British Columbia issues loom large in federal budget announcement

Credit: Andy Fillmore on Twitter

Province will be impacted by Trudeau government’s third budget

The third budget from Justin Trudeau’s Liberal government, like every previous federal budget since the beginning of time, had both its supporters and detractors. Many applauded the measures announced by Finance Minister Bill Morneau in support of gender equality, as well as a plan to create a national pharmacare program.

Others contend that the Liberals don’t really have a plan in place and will not reach their election promise of balancing the budget come 2019.

From this side of the country, one thing is clear: B.C. issues had a major impact on the initiatives rolled out by the federal government, and the budget will continue to influence the province for years to come.

Opioid funds

The federal government pledged to spend $231 million over five years to address the opioid crisis, including $165 million this year.

While the opioid problem is certainly a countrywide disaster, B.C. has been ground zero for fentanyl overdoses and deaths. The Liberals didn’t indicate how exactly that spending would be dispersed, but Judy Darcy, B.C.’s minister of mental health and addictions, has some ideas.

“I hope that it’s based on need, rather than strictly population, because one-third of the deaths due to overdose are happening in British Columbia,” Darcy told the CBC.

Marijuana money

The government will spend 62.5 million on public education campaigns on the dangers of drug use and $10 million on research, including assessing the effect of legalization on mental health. This money comes on top of a previously announced $46-million investment into marijuana education.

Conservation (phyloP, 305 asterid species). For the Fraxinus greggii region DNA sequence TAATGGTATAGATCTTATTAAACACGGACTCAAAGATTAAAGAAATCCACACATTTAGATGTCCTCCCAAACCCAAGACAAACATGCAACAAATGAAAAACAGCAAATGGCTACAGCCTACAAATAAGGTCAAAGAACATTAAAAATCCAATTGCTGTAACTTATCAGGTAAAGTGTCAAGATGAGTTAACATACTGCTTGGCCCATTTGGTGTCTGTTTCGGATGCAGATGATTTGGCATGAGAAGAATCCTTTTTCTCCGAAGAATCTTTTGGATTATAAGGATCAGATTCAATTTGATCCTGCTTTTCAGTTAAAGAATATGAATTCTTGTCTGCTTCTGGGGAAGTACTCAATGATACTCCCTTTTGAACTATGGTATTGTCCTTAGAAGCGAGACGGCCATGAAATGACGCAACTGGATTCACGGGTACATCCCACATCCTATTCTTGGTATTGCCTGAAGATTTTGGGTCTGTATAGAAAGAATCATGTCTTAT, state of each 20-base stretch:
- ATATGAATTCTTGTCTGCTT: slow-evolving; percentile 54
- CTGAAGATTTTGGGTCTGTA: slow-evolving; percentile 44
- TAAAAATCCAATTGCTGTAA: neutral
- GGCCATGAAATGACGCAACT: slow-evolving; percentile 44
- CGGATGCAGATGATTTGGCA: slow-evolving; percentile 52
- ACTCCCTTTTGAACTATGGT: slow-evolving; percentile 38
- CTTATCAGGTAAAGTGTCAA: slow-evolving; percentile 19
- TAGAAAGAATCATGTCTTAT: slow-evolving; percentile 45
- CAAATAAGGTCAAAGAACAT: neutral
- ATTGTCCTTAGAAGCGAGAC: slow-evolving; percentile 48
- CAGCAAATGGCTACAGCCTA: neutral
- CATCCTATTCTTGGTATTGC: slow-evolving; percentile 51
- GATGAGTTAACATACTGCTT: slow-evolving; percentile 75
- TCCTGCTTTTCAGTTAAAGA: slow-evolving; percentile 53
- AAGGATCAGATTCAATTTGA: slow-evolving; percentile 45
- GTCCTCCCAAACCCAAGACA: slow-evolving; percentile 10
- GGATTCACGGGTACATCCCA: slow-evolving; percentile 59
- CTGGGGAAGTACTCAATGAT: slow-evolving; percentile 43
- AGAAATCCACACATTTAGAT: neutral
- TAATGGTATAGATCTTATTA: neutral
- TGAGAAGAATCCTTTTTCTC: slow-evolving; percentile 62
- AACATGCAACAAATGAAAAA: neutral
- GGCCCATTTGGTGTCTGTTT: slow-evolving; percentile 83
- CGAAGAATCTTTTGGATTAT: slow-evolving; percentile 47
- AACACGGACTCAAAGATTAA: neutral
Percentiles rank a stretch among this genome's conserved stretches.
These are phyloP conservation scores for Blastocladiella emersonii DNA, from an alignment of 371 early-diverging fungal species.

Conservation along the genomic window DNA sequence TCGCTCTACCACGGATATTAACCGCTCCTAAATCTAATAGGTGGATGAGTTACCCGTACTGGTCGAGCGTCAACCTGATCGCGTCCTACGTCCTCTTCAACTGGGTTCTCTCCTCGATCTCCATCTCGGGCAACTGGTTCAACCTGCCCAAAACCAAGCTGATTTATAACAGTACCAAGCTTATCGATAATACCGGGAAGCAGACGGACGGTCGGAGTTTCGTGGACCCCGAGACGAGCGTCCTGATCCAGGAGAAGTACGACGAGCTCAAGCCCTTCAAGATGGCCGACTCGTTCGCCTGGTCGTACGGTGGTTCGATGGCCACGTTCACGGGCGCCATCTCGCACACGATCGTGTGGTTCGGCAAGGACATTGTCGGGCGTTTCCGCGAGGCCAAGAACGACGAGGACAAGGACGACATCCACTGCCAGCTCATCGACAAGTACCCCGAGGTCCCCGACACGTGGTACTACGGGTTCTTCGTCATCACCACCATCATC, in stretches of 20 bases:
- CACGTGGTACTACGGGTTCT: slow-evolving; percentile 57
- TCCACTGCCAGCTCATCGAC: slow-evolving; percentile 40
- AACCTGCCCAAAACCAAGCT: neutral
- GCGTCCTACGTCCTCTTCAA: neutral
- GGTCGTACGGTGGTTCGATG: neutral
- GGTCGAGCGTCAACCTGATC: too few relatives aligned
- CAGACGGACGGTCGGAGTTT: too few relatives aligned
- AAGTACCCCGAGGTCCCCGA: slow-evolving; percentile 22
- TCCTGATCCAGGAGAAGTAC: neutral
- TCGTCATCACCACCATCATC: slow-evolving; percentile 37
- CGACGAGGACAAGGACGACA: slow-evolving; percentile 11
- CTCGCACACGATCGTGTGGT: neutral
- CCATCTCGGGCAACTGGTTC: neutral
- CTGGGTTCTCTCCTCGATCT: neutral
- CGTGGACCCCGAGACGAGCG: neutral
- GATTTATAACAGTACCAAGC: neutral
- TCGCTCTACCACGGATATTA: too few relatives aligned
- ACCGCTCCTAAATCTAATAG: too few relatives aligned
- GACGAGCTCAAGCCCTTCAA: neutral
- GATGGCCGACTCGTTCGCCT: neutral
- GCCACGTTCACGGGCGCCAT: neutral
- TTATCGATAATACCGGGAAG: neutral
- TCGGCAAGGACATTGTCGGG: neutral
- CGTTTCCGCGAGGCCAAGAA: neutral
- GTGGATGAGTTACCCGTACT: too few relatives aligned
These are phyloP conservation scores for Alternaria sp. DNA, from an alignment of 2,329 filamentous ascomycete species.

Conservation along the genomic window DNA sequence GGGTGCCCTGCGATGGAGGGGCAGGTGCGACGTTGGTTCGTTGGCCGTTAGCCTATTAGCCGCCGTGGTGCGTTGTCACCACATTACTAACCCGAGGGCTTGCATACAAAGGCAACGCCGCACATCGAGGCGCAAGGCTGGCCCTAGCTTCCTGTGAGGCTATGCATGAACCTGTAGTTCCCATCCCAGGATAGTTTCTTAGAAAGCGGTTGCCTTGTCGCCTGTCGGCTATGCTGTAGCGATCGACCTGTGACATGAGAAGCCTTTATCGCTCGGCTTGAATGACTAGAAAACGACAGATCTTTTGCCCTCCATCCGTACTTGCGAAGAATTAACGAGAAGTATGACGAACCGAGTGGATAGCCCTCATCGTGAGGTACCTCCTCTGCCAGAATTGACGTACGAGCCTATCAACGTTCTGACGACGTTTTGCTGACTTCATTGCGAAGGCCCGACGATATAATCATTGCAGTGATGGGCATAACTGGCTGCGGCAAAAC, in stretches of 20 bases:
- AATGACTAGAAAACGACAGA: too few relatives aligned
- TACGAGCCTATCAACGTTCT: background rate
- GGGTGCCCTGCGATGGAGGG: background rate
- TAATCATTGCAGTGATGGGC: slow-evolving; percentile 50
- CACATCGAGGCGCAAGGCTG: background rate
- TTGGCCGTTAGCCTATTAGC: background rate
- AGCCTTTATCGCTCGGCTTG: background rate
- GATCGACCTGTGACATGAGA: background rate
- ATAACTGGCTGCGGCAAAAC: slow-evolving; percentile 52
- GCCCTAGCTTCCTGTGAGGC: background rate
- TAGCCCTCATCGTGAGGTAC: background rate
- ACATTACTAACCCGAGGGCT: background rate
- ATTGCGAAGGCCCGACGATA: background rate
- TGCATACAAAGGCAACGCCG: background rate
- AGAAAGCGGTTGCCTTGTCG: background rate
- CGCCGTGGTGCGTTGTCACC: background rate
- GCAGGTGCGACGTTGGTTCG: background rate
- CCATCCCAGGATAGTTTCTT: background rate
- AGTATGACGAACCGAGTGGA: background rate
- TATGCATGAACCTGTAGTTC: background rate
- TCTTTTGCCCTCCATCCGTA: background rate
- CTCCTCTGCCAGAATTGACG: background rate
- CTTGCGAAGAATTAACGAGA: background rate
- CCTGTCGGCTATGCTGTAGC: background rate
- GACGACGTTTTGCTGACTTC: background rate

Hopefully all that tax on the drug will be worthwhile. At least the military will be prepared.

Softwood lumber dispute

The Liberals are spending $191 million over five years to help offset the cost of NAFTA and WTO legal challenges related to the ongoing softwood lumber dispute. 

B.C. is the country’s largest exporter of softwood lumber by far (at over $4 billion in exports in 2017, it made more than double the next highest exporter, Quebec) and any additional funds for the dispute should help the province recover from years of unrest in the lumber industry.

Small business taxes

The budget introduced a plan to tax companies making between $50,000 and $150,000 on passive investments (those the companies are not actively involved in). Those companies will see a reduced amount of their active business income eligible for the small business tax rate (9 percent in 2019).

Companies making more than $150,000 in passive income will no longer be eligible for the small business tax rate.

Indigenous investments

The government will spend over five years to create a new Indigenous Skills and Employment Training Program. The program will replace the Aboriginal Skills and Employment Training Strategy and help close the employment and pay gap between Indigenous and non-Indigenous people.

The budget will also see more than $1.4 billion over six years for First Nations child and family services.